- Trauma: Cuts or punctures to the lips cause licking or scratching when infected and itchy.
- Seizures: Canine seizures exhibit different behavioural changes in dogs. While dogs with full grand-mal seizures will lie on their sides, dogs with partial seizures tend to lip uncontrollably.
- Foreign bodies: Foxtails (type of grass), bones, sticks, rawhides, or toys can prompt dogs to lick their lips when they get caught in their mouth.
- Unpleasant tastes: when a dog lice something new or unpleasant, the funny taste remains in their mouth, resulting in frequent lip licking.
Why is my dog licking a lot all of a sudden?
Dogs vary in licking; some do it less while others overdo it. When a dog starts licking a lot, suddenly, it automatically means something is wrong.
When a dog is restless (pants, salivates, yawns) and licking lips, it is likely anxious and fearful.
Also, when a dog licks its lips and sneezes, it may be a sign that it is bothered by allergies and irritants such as pollen, dust, cleaning chemicals, laundry detergents, flea medications, and mold.
In most unlikely cases, dogs lick their lips at night. This is mostly harmless as the dog may just be dreaming about food.
Moreover, when it becomes constant, it could be a matter of instinct to help the dog be calm, or it could mean an irregular or poor diet.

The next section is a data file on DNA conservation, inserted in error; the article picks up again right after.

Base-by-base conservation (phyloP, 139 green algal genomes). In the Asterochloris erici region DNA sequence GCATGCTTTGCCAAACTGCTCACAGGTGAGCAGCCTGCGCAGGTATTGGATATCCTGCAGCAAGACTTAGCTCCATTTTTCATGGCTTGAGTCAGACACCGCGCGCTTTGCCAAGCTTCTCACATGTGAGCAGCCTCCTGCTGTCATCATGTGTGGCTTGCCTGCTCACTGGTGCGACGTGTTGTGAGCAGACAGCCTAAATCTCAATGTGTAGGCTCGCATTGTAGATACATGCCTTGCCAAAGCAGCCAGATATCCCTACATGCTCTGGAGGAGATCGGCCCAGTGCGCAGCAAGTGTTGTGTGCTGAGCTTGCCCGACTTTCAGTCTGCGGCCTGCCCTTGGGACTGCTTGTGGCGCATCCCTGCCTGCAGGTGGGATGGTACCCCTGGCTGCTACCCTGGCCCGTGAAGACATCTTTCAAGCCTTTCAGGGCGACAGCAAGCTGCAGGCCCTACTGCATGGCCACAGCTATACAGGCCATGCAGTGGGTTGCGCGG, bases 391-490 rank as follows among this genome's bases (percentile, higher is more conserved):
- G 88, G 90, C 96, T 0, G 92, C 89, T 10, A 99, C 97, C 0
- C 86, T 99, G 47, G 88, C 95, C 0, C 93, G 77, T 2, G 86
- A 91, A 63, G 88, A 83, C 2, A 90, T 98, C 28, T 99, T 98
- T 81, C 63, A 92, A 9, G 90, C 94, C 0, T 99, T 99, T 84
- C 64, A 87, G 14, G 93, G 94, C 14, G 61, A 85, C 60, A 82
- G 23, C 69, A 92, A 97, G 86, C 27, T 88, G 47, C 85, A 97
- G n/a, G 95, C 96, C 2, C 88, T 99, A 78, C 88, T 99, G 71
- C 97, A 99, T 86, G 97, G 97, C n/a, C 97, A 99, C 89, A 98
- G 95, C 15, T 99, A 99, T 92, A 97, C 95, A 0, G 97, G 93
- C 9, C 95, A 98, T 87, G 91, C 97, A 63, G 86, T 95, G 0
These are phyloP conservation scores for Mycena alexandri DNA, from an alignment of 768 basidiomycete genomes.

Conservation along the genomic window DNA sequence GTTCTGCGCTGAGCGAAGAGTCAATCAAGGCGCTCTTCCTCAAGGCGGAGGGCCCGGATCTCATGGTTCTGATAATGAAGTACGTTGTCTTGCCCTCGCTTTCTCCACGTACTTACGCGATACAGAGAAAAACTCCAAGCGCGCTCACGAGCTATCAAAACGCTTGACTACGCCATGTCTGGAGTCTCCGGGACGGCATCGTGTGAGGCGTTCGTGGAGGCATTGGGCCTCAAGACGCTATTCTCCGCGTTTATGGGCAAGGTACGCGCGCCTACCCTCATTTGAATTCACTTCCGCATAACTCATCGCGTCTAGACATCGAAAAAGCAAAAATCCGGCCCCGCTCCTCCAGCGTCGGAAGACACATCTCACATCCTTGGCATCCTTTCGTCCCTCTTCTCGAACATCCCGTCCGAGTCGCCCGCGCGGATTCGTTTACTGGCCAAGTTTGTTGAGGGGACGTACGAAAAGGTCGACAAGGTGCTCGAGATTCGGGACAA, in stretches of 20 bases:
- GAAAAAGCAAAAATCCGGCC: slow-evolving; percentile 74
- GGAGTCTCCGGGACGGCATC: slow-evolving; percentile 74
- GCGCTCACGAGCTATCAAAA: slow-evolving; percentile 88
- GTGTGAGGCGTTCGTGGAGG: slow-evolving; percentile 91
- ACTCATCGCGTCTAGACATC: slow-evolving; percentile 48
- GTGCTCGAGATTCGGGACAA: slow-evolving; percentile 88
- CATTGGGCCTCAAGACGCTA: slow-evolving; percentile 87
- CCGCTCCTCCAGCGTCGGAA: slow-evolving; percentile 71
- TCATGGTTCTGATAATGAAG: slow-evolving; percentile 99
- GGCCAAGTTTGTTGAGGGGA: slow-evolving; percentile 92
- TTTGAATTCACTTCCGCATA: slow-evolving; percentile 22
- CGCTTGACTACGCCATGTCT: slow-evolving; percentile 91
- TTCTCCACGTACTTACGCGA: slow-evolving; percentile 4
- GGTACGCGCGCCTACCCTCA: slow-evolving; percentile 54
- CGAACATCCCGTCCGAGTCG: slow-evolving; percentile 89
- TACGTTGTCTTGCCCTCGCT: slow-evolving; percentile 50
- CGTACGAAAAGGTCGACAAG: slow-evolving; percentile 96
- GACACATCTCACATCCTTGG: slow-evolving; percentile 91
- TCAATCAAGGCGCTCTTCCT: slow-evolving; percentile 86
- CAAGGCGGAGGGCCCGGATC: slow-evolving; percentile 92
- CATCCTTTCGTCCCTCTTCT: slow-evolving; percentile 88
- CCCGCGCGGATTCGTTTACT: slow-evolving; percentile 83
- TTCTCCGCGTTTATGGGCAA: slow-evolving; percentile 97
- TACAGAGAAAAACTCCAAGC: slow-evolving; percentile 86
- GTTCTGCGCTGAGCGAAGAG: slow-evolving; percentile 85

If a dog is licking its lips and swallowing, it signifies nauseousness that makes it drool.
The licking and swallowing help dogs get rid of the saliva. Some dogs may start eating grass to make them vomit.
What can you give dogs for licking?
Determining the underlying cause for your dog's lip-licking should be the prime thing to do, especially if it is a new behaviour.
Below are some basics on what to do when your dog keeps licking their lips:
- When your dog keeps licking its lips during training, try to give them a task they can understand and possibly give a reward when successful.
- When in social settings and your dog can't stop licking its lips, it is best to try and give them time to relax because they may be anxious.
- In instances when you're making food, and your dog keeps licking their lips, it is no situation to worry about as they want a tasty treat or are hoping you'll drop something on the floor for them.
- When a dog continuously licks its lip when there is no food nor a clear threat around, it is better to keep a watchful eye around them, for there may be something that makes them uneasy.
If you want to help a dog who licks for attention to stop licking, you can use the giving negative reinforcement technique.
You are to withdraw your attention from it whenever it starts licking its lips.
Another way is to schedule play time to prevent boredom. A dog owner should prioritise dog walks at least twice daily and scheduling playtime.
A dog licking its lips uncomfortable should send red flags to the owner, and a vet should be consulted immediately.
Examination by a veterinarian who would take a close look at the skin around the lips, face, teeth, and gums to rule out potential reasons for a dog's excessive licking of the lips is key.
As a dog owner, it is your job to get to the bottom of any condition troubling your dog and ensure that all tables are turned for good health.